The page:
Large corporations tend to be reviled by connoisseurs of cool spirits. "They only care about the bottom line!" "They bully small producers out of the marketplace!" "They stifle innovation!" Yeah! I mean... wait a minute. While it may be true that some leading spirits companies care more about market share than they do about what they put in their bottles, spirits nerds are becoming an increasingly vocal portion of the market. Some companies are just starting to take notice, and others have been leading the way toward innovation for some time.
You can tell that Sazerac is not exactly a mom and pop shop from their extensive holdings of whiskey (American, Canadian, Scotch), gin, brandy, vodka, etc., but they have been consistently pushing innovation for many years. Their annual release of the Antique Collection of bourbons and ryes is always at the top of aficionados' wish lists. And with the Single Oak Project, they've embarked on a crowd-tasted whiskey making experiment of immense proportions. But all this is old news.
Today they're pushing the envelope by milking their deep portfolio to its fullest, and using resources that would be almost impossible to come by if they didn't own them already. Corazón, one of their tequila brands, acquired bourbon and rye barrels from some of the Sazerac Company's star products to experiment with: barrels from George T. Stagg, Sazerac Rye, Old Rip Van Winkle, and Buffalo Trace bourbon. And the results, known as Expresiones del Corazón, are intriguing.
Not content to use the standard Corazón blanco as the base for these brand new spirits, they crafted a special edition blanco from scratch. They harvested two sets of agave, one with a lower sugar content, and one with a higher sugar content, and blended for balance. Sounds like as good a time as any to start tasting!
Corazón Artisanal Edition Blanco Tequila
Rested for 60 days in stainless steel bins, the scent of the blanco is spicy, yet mild. While it won't burn your nose, it does have an impressive amount of agave bite. There's a distinct fruitiness, with blossoming apple, and white pepper spice. One sip reveals a creamy spirit that's a little bit thin. It's balanced almost to the point of being mild, but delicate floral notes and lemon peel add some welcome complexity. It finishes short, a little sweet, and with just a little bit of fire. It's definitely a more sophisticated and refined blanco than Corazón's standard offering. (80 proof, $60)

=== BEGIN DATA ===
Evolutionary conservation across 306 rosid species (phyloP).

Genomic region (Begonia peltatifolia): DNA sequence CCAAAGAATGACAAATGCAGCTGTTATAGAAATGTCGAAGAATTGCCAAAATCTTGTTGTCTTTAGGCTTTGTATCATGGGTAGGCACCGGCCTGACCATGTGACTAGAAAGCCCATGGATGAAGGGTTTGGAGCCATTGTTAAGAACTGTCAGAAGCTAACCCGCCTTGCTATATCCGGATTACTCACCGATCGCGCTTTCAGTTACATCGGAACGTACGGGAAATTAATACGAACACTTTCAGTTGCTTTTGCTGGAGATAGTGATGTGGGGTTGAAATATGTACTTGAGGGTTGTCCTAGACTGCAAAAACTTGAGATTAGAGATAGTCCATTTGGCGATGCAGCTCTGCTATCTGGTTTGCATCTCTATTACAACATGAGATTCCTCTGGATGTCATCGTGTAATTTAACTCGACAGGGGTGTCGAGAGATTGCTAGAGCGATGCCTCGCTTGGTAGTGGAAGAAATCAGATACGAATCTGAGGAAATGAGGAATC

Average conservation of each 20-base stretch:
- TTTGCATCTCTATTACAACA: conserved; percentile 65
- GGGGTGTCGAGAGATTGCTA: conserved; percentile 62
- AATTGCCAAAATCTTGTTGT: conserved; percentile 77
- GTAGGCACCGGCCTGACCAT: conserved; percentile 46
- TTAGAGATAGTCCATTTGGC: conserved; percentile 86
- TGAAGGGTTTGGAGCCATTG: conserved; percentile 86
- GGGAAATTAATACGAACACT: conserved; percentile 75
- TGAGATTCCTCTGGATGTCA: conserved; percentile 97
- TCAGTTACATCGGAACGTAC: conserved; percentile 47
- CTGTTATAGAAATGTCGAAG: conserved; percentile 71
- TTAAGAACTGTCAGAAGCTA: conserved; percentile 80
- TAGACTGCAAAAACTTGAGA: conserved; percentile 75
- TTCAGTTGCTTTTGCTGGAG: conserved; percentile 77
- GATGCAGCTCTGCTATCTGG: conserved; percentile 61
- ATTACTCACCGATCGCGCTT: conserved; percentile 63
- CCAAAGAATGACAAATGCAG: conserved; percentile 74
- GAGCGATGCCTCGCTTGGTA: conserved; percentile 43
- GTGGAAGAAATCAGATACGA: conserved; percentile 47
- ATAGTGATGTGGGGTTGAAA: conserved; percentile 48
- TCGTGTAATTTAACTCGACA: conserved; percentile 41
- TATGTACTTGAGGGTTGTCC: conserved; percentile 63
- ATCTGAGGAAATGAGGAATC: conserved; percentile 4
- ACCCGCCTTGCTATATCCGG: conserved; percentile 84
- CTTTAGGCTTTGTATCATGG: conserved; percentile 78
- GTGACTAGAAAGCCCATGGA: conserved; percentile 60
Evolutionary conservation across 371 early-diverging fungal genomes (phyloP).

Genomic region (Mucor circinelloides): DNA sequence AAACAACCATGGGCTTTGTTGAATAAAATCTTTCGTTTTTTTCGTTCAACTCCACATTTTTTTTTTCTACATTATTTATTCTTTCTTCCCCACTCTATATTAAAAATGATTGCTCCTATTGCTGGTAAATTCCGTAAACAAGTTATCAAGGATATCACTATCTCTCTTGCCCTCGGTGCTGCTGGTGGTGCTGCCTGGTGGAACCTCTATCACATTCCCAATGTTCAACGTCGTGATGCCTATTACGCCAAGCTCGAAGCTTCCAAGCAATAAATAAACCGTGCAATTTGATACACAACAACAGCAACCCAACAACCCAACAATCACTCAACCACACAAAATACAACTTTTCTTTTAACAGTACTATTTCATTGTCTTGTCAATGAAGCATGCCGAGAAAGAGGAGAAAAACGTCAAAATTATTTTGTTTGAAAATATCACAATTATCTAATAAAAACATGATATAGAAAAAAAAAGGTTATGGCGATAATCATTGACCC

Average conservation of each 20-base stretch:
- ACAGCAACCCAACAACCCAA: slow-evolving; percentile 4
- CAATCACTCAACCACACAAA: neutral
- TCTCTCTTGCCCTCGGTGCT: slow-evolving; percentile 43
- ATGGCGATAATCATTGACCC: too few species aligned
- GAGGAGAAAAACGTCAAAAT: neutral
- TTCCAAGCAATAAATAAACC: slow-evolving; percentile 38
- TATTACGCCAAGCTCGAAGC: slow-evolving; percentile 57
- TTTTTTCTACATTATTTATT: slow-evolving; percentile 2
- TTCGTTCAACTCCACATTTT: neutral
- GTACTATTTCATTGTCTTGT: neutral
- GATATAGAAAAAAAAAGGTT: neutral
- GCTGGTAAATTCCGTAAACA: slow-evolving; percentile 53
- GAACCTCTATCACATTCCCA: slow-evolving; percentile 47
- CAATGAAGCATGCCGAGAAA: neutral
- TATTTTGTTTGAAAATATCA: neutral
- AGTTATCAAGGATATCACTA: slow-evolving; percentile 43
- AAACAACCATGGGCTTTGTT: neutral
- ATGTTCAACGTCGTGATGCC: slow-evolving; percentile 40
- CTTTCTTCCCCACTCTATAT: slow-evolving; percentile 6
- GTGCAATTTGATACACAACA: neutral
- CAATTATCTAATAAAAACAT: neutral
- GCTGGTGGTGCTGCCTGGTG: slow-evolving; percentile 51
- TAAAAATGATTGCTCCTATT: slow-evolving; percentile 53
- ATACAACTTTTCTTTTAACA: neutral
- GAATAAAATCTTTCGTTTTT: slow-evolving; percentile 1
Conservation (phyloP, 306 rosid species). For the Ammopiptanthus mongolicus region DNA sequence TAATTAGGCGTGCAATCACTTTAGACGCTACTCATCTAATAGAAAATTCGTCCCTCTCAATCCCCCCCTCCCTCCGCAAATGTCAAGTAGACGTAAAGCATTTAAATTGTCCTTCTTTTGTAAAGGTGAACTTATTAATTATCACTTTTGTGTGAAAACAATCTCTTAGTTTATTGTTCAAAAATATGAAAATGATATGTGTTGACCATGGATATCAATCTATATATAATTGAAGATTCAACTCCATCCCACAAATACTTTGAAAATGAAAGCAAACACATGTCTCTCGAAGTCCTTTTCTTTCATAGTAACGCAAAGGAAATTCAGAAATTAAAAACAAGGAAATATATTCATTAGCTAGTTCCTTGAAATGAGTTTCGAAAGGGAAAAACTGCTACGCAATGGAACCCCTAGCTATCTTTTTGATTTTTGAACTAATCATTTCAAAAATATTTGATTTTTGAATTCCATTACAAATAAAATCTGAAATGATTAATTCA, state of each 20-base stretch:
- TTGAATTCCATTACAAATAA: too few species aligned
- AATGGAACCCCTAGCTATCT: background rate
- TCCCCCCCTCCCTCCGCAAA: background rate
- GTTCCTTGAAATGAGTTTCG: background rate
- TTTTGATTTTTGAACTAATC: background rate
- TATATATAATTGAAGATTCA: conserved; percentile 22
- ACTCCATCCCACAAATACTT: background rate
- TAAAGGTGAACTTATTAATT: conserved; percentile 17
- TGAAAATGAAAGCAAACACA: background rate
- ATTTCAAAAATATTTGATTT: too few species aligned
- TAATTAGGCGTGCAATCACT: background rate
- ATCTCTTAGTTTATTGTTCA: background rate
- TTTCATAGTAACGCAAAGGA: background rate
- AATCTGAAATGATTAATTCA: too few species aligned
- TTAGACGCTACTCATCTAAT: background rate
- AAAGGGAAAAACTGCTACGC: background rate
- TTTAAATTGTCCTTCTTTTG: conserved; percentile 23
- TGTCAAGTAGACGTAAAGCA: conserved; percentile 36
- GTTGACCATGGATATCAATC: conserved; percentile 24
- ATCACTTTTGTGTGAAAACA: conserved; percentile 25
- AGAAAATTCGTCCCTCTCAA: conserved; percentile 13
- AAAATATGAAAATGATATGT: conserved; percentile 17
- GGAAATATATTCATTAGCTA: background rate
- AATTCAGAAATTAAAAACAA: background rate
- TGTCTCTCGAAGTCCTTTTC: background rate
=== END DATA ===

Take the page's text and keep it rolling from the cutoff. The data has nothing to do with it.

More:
Corazón Buffalo Trace Reposado Tequila
The youngest of the aged tequilas, this spirit spent 10.5 months in Buffalo Trace bourbon barrels, and the results are quite impressive, starting with a novel aroma. Peppered oak, with just a hint of more typical agave scents. The flavor is sweet at first, with agave fruitiness growing to hot white pepper. After awhile the oak returns with just a hint of vanilla and cinnamon. It offers a long and briny finish, with just a hint of smoke. This is almost like infused tequila, with the bourbon trappings framing the blanco very nicely. (80 proof, $70)
Corazón George T Stagg Añejo Tequila
Aged 22 months in George T Stagg barrels, this tequila smells of green agave, oak, and caramel, and is quite hot. The taste offers more caramel and sweetness, with an almost bitter undercurrent. Bourbon notes start to dominate the longer you linger. Finishing woody and sweet, it's almost as if you've taken a journey from tequila, through bourbon, and ending up at white dog. (80 proof, $80)
Corazón Sazerac Rye Añejo Tequila
The only rye whiskey-influenced spirit of the bunch, this tequila is aged for two years in Sazerac Rye barrels. It has a surprising scent for a tequila, with oak followed by spearmint, pepper, and a hint of berries. The flavor is a bit thin, but spicy, with a lot of dry oak. The higher alcohol content of this one definitely translates into a higher burn. Finishing salty and green, yet slightly nutty, it's a wild ride that yanks you in many different directions at once. (90 proof, $80)
Corazón Old Rip Van Winkle Añejo Tequila
Probably our favorite of the bunch, this one is really a love child of bourbon and tequila. It spent 23 months in the barrel before bottling and came out with a scent that's a little musky, in a good way. The flavor is vegetal and oaky, with cinnamon and sweet corny bourbon making an appearance. The flavors of the agave blend quite well with the wood and bourbon notes. Though not terribly complex, the finish is pleasant, well balanced, and lingering. (80 proof, $80)
Aging tequila in a whiskey barrel is quite an interesting concept, and the execution of this lineup is top notch. My hat is off to Sazerac for continuing to roll the dice with new products and expressions. However, at the end of the day the flavor profiles feel like well-crafted novelties, and have been released in quantities (and at prices) reflective of that fact. While I'd recommend them without hesitation to spirits geeks who love trying new things, especially if they spot a favorite whiskey in the mix, the average drinker's money is probably better spent on either an excellent tequila or bourbon (or both! just not in the same bottle).
What other cross-breed booze would you be interested in?
About the author: Andrew Strenio is a lover of all things potable. Since sneaking his grandmother's bourbon balls, he's moved on to touring distilleries and sipping snifters. He works by day making documentary television and films for an independent production company in Brooklyn.
Samples provided for review consideration.